Halverson v. Pet, Inc.

Annotate this Case

260 N.W.2d 11 (1977)

Jack HALVERSON, d/b/a Forest River Potato Company, Plaintiff and Appellee, v. PET, INC., a Delaware Corporation, Defendant and Appellant.

Civ. No. 9379.

Supreme Court of North Dakota.

November 10, 1977.

Rehearing Denied February 2, 1978.

Degnan, McElroy, Lamb, Camrud, Maddock & Olson, Ltd., Grand Forks, for defendant and appellant; argued by Gerald J. Haga, Grand Forks.

Shaft, McConn & Fisher, Grand Forks, for plaintiff and appellee; submitted on the brief by Patrick W. Fisher, Grand Forks.

ERICKSTAD, Chief Justice.

Pet, Inc., a Delaware corporation, defendant and appellant, has appealed to this court from a judgment of the District Court of Walsh County. Jack Halverson, d/b/a Forest River Potato Company, plaintiff and appellee, moved to dismiss that appeal due to the failure of Pet, Inc. to file its brief within the time limit as extended by this court.

The pertinent procedural events of this case follow:

1. The case was tried to the Walsh County District Court on October 28, 1976. 2. The district court issued its memorandum decision on April 1, 1977. *12 3. The judgment was entered on April 14, 1977, and notice of entry of judgment was served on Pet, Inc. by mail on April 15, 1977. 4. Notice of appeal was filed by Pet, Inc. with the clerk of the District Court of Walsh County on June 9, 1977, 55 days after the notice of entry of judgment was served on it. 5. On August 23, 1977, Pet, Inc. moved to extend the time within which to file its brief from August 29 to September 29, 1977. We granted that motion pursuant to Rule 26(b) and 27(b), N.D.R.App.P. Halverson did not request reconsideration, vacation, or modification of such action pursuant to Rule 27(b), N.D.R.App.P. 6. On October 6, 1977, Halverson moved for the dismissal of the appeal pursuant to Rule 31(c), N.D.R.App.P. 7. On October 14, 1977, Pet, Inc.'s brief on the merits was filed with the clerk of this court. 8. Oral argument on the motion to dismiss this appeal was heard on November 2, 1977.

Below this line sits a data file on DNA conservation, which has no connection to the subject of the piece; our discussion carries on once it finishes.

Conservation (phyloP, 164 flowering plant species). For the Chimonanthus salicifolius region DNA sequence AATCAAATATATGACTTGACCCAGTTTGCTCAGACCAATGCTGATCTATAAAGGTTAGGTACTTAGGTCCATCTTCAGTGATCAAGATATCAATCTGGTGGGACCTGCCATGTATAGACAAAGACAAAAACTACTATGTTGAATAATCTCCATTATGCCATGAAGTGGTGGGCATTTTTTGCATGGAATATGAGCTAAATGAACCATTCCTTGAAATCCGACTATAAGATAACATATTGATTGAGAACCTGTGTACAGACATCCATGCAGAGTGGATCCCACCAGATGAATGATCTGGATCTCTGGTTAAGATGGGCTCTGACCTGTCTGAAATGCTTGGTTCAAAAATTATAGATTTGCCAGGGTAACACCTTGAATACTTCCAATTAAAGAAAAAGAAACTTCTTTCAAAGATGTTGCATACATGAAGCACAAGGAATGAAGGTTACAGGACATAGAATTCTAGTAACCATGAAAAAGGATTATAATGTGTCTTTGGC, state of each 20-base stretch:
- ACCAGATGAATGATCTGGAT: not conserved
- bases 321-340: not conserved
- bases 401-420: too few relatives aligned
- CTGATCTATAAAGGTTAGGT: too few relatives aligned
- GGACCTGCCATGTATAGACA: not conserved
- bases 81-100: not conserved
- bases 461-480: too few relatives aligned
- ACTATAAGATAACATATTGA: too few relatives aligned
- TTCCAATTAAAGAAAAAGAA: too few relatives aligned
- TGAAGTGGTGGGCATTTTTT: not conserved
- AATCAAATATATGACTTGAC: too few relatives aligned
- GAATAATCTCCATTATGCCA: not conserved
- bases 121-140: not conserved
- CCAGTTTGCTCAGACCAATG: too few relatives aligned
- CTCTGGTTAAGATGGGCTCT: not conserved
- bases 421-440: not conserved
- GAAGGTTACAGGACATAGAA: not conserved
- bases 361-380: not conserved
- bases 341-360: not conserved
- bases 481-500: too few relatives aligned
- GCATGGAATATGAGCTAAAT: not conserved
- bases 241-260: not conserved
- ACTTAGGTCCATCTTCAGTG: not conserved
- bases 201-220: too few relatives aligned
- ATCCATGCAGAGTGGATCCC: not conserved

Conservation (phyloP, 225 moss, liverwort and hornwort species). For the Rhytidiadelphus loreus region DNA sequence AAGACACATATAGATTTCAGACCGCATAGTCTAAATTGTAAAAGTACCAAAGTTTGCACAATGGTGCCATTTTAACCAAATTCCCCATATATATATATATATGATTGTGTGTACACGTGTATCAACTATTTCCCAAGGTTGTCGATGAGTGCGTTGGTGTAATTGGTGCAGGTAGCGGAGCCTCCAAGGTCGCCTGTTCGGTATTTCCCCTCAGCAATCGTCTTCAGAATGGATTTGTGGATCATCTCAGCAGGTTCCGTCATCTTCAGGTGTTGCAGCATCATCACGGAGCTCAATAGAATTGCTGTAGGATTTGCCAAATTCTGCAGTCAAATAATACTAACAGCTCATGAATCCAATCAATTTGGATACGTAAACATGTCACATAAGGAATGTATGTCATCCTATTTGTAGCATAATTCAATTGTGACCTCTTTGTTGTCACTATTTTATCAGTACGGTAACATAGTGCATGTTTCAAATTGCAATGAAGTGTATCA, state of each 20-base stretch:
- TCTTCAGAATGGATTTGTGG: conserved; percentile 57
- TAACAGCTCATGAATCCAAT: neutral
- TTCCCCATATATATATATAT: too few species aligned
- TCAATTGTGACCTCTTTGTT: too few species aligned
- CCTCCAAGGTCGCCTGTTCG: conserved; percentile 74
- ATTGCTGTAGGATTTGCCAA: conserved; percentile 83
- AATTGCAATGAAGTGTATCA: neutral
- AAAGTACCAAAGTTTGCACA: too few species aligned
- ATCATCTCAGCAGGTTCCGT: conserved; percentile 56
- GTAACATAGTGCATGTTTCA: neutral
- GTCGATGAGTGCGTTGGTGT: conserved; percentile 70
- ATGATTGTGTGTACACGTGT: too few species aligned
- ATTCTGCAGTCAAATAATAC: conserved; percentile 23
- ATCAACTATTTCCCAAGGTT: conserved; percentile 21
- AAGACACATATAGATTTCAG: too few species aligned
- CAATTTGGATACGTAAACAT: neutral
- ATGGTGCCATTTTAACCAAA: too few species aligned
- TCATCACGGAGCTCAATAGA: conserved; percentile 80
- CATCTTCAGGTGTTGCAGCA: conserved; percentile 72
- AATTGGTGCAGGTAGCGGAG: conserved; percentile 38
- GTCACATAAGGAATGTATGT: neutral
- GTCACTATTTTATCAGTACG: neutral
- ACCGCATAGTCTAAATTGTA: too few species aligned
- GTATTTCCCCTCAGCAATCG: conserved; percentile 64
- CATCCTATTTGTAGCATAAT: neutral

From that chronology of events, it is clear that Pet, Inc. did not file its brief within the time allowed by the extension granted by this court. Halverson thus was entitled to bring this motion to dismiss the appeal pursuant to Rule 31(c), N.D.R.App.P.

The pertinent part of Rule 31(c) reads:

"(c) Consequence of Failure To File Briefs. If an appellant fails to file his brief within the time provided by this rule, or within the time as extended, an appellee may move for dismissal of the appeal....

This court, in deciding what action should be taken for failure to follow Rule 31, N.D. R.App.P., is guided by Rule 3, N.D.R.App.P.

The relevant part of Rule 3, reads:

"(a) ... Failure of an appellant to take any step other than the timely filing of a notice of appeal does not affect the validity of the appeal, but is ground only for such action as the court deems appropriate, which may include dismissal of the appeal."